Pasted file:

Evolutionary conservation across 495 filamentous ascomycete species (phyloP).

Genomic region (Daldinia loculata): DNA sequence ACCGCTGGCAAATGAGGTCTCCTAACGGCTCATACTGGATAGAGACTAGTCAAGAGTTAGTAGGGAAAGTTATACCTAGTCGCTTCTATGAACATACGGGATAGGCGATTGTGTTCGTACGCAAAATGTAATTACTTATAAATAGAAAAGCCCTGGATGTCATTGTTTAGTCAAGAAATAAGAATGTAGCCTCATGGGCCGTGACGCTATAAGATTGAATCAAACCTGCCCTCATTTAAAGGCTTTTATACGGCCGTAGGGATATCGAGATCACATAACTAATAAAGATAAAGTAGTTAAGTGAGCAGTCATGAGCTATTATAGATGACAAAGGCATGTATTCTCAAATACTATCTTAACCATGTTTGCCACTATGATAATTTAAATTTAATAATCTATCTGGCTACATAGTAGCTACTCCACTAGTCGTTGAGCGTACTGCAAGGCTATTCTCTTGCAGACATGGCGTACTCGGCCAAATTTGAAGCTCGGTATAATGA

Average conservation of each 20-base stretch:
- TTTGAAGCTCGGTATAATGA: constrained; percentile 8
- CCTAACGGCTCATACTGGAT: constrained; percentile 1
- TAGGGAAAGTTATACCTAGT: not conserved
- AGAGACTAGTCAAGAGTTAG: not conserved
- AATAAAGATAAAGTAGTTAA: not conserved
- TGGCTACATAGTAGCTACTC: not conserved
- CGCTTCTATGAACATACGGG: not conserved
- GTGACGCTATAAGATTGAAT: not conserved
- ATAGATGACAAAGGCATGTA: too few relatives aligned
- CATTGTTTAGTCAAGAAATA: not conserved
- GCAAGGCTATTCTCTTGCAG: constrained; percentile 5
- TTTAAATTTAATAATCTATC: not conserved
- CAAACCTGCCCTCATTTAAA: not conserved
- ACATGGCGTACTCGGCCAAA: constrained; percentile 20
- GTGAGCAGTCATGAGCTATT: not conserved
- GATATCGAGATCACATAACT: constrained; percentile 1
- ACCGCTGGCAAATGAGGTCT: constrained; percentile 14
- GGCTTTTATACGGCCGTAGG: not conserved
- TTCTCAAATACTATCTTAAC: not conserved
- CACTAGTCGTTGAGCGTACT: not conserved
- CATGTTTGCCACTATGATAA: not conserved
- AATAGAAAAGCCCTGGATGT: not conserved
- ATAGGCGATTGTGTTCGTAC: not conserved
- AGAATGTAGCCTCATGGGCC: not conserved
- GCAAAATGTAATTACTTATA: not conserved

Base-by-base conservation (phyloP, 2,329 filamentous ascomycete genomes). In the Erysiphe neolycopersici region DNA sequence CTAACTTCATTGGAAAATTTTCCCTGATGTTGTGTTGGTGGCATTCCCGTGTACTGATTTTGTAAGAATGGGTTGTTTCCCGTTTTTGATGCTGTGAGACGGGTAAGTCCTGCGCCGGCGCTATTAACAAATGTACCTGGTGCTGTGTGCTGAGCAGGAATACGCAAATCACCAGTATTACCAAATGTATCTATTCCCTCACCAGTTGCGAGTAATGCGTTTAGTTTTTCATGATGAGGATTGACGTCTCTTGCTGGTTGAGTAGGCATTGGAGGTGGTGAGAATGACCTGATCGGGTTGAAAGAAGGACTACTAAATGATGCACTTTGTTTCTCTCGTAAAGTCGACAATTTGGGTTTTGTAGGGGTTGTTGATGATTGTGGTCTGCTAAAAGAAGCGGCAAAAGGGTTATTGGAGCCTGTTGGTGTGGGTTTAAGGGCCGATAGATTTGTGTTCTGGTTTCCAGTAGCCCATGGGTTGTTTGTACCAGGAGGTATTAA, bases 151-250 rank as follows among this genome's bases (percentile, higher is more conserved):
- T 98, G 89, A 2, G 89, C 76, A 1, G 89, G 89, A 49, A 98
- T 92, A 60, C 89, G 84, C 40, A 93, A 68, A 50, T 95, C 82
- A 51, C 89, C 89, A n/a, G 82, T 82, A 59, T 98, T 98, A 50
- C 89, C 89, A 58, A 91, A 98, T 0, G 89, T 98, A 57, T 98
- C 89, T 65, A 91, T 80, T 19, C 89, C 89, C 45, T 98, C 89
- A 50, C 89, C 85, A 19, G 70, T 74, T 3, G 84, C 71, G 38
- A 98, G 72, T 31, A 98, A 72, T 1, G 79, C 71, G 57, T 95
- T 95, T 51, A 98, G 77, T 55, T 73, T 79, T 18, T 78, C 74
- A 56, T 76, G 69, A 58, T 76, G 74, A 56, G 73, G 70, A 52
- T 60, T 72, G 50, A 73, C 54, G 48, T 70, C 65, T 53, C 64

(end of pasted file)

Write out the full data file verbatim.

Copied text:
Evolutionary conservation across 495 filamentous ascomycete species (phyloP).

Genomic region (Daldinia loculata): DNA sequence ACCGCTGGCAAATGAGGTCTCCTAACGGCTCATACTGGATAGAGACTAGTCAAGAGTTAGTAGGGAAAGTTATACCTAGTCGCTTCTATGAACATACGGGATAGGCGATTGTGTTCGTACGCAAAATGTAATTACTTATAAATAGAAAAGCCCTGGATGTCATTGTTTAGTCAAGAAATAAGAATGTAGCCTCATGGGCCGTGACGCTATAAGATTGAATCAAACCTGCCCTCATTTAAAGGCTTTTATACGGCCGTAGGGATATCGAGATCACATAACTAATAAAGATAAAGTAGTTAAGTGAGCAGTCATGAGCTATTATAGATGACAAAGGCATGTATTCTCAAATACTATCTTAACCATGTTTGCCACTATGATAATTTAAATTTAATAATCTATCTGGCTACATAGTAGCTACTCCACTAGTCGTTGAGCGTACTGCAAGGCTATTCTCTTGCAGACATGGCGTACTCGGCCAAATTTGAAGCTCGGTATAATGA

Average conservation of each 20-base stretch:
- TTTGAAGCTCGGTATAATGA: constrained; percentile 8
- CCTAACGGCTCATACTGGAT: constrained; percentile 1
- TAGGGAAAGTTATACCTAGT: not conserved
- AGAGACTAGTCAAGAGTTAG: not conserved
- AATAAAGATAAAGTAGTTAA: not conserved
- TGGCTACATAGTAGCTACTC: not conserved
- CGCTTCTATGAACATACGGG: not conserved
- GTGACGCTATAAGATTGAAT: not conserved
- ATAGATGACAAAGGCATGTA: too few relatives aligned
- CATTGTTTAGTCAAGAAATA: not conserved
- GCAAGGCTATTCTCTTGCAG: constrained; percentile 5
- TTTAAATTTAATAATCTATC: not conserved
- CAAACCTGCCCTCATTTAAA: not conserved
- ACATGGCGTACTCGGCCAAA: constrained; percentile 20
- GTGAGCAGTCATGAGCTATT: not conserved
- GATATCGAGATCACATAACT: constrained; percentile 1
- ACCGCTGGCAAATGAGGTCT: constrained; percentile 14
- GGCTTTTATACGGCCGTAGG: not conserved
- TTCTCAAATACTATCTTAAC: not conserved
- CACTAGTCGTTGAGCGTACT: not conserved
- CATGTTTGCCACTATGATAA: not conserved
- AATAGAAAAGCCCTGGATGT: not conserved
- ATAGGCGATTGTGTTCGTAC: not conserved
- AGAATGTAGCCTCATGGGCC: not conserved
- GCAAAATGTAATTACTTATA: not conserved

Base-by-base conservation (phyloP, 2,329 filamentous ascomycete genomes). In the Erysiphe neolycopersici region DNA sequence CTAACTTCATTGGAAAATTTTCCCTGATGTTGTGTTGGTGGCATTCCCGTGTACTGATTTTGTAAGAATGGGTTGTTTCCCGTTTTTGATGCTGTGAGACGGGTAAGTCCTGCGCCGGCGCTATTAACAAATGTACCTGGTGCTGTGTGCTGAGCAGGAATACGCAAATCACCAGTATTACCAAATGTATCTATTCCCTCACCAGTTGCGAGTAATGCGTTTAGTTTTTCATGATGAGGATTGACGTCTCTTGCTGGTTGAGTAGGCATTGGAGGTGGTGAGAATGACCTGATCGGGTTGAAAGAAGGACTACTAAATGATGCACTTTGTTTCTCTCGTAAAGTCGACAATTTGGGTTTTGTAGGGGTTGTTGATGATTGTGGTCTGCTAAAAGAAGCGGCAAAAGGGTTATTGGAGCCTGTTGGTGTGGGTTTAAGGGCCGATAGATTTGTGTTCTGGTTTCCAGTAGCCCATGGGTTGTTTGTACCAGGAGGTATTAA, bases 151-250 rank as follows among this genome's bases (percentile, higher is more conserved):
- T 98, G 89, A 2, G 89, C 76, A 1, G 89, G 89, A 49, A 98
- T 92, A 60, C 89, G 84, C 40, A 93, A 68, A 50, T 95, C 82
- A 51, C 89, C 89, A n/a, G 82, T 82, A 59, T 98, T 98, A 50
- C 89, C 89, A 58, A 91, A 98, T 0, G 89, T 98, A 57, T 98
- C 89, T 65, A 91, T 80, T 19, C 89, C 89, C 45, T 98, C 89
- A 50, C 89, C 85, A 19, G 70, T 74, T 3, G 84, C 71, G 38
- A 98, G 72, T 31, A 98, A 72, T 1, G 79, C 71, G 57, T 95
- T 95, T 51, A 98, G 77, T 55, T 73, T 79, T 18, T 78, C 74
- A 56, T 76, G 69, A 58, T 76, G 74, A 56, G 73, G 70, A 52
- T 60, T 72, G 50, A 73, C 54, G 48, T 70, C 65, T 53, C 64